Vanguard's Not the Only Threat to Active Managers
Goldman Sachs has built the ETF equivalent of a killer cyborg calibrated to exploit the growing world of fee-based advisers.
Vanguard's Not the Only Threat to Active ManagersBy
Truly passive index and exchange-traded funds are winning over many financial advisers. There are some holdouts among these middlemen who look after perhaps as much as $25 trillion. They are not rushing to move their clients into cheap beta-style ETFs 1 for fear of seeing their own value diminished. But at the same time, these fee-based advisers and their clients may want to move away from out-of-favor and expensive active mutual funds.
Enter Goldman Sachs Group Inc., which has built the ETF equivalent of the T-1000 Terminator, a killer cyborg fund sent from the future perfectly calibrated to eliminate human managers by exploiting the growing world of fee-based advisers. The firm’s Goldman Sachs ActiveBeta U.S. Large Cap Equity ETF, or GSLC, is a multi-factor fund loaded with all the bells and whistles a fee-adviser goes nuts for, which should scare the daylights out of an active fund manager. GSLC has taken in cash in all but two months of its three or so years in the market, accumulating $3.5 billion in assets even though it has underperformed, an unheard of feat for a smart-beta ETF. 2
GSLC’s success is spawning a new generation of similar multi-factor ETFs from the likes of JPMorgan Chase & Co. and Fidelity Investments. Even ETFs from BlackRock Inc. and Vanguard Group Inc. that are priced for next to nothing and could end up stealing a large portion of the (remaining) assets from active mutual fund managers.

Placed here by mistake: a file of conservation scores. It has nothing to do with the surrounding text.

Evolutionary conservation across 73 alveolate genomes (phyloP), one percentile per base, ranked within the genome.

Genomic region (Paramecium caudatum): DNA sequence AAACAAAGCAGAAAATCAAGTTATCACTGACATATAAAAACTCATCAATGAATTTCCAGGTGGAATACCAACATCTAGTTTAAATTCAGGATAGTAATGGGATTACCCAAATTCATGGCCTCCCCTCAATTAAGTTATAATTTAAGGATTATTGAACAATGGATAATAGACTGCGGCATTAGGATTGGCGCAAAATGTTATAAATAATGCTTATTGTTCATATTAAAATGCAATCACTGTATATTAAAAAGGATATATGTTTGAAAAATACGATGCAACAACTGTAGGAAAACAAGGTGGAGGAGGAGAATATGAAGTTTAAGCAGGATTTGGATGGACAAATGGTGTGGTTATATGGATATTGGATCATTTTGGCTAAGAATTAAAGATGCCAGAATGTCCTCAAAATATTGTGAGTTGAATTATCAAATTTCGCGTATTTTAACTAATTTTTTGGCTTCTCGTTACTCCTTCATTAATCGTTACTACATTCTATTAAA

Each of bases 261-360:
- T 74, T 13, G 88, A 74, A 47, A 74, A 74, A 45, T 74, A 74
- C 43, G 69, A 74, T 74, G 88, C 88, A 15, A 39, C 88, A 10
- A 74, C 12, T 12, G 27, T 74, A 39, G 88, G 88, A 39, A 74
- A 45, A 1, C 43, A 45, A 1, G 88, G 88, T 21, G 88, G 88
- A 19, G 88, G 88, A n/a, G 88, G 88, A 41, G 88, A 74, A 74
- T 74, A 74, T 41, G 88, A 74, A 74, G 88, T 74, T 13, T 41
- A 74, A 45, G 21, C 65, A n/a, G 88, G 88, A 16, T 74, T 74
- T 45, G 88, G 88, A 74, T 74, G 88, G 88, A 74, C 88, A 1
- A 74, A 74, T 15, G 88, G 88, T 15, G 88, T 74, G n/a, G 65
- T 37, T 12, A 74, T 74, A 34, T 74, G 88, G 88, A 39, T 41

So what exactly makes GSLC a force to be reckoned with? There are five main components:
Cost: GSLC charges an absurdly low fee of 0.09 percent, which is 10 times cheaper than the average active mutual fund and five times cheaper than the average ETF. The fee “opened up a lot of doors for us,” Michael Crinieri, the global head of ETFs at Goldman Sachs Asset Management, said in an interview on ETF IQ on Bloomberg TV. The dirt-cheap cost is hyper-appealing to advisers who have moved to fee-based models, as opposed to the fading commission model. They know cost is a key variable in predicting performance and it allows them to better protect their own fees. Let’s stop for a minute and just take note of that last sentence because it is the single-biggest driving force all fund flows for the past 10 years — and likely the next 20 years.
Low cost, check.
Quant: Factor investing is hot, winning over the clients of traditional discretionary active managers. Factor investing looks for characteristics of stocks that academic studies have shown to explain outperformance over time. Factor investing is typically rules based, meaning it effectively removes emotion from the equation. The most popular — and respected — factors are value, momentum, quality and low volatility. The problem for many advisers is trying to figure out which factors to use and when. GSLC attempts to solve this by combining four factors into one fund using separate sub-indexes with their own calculations, as seen below.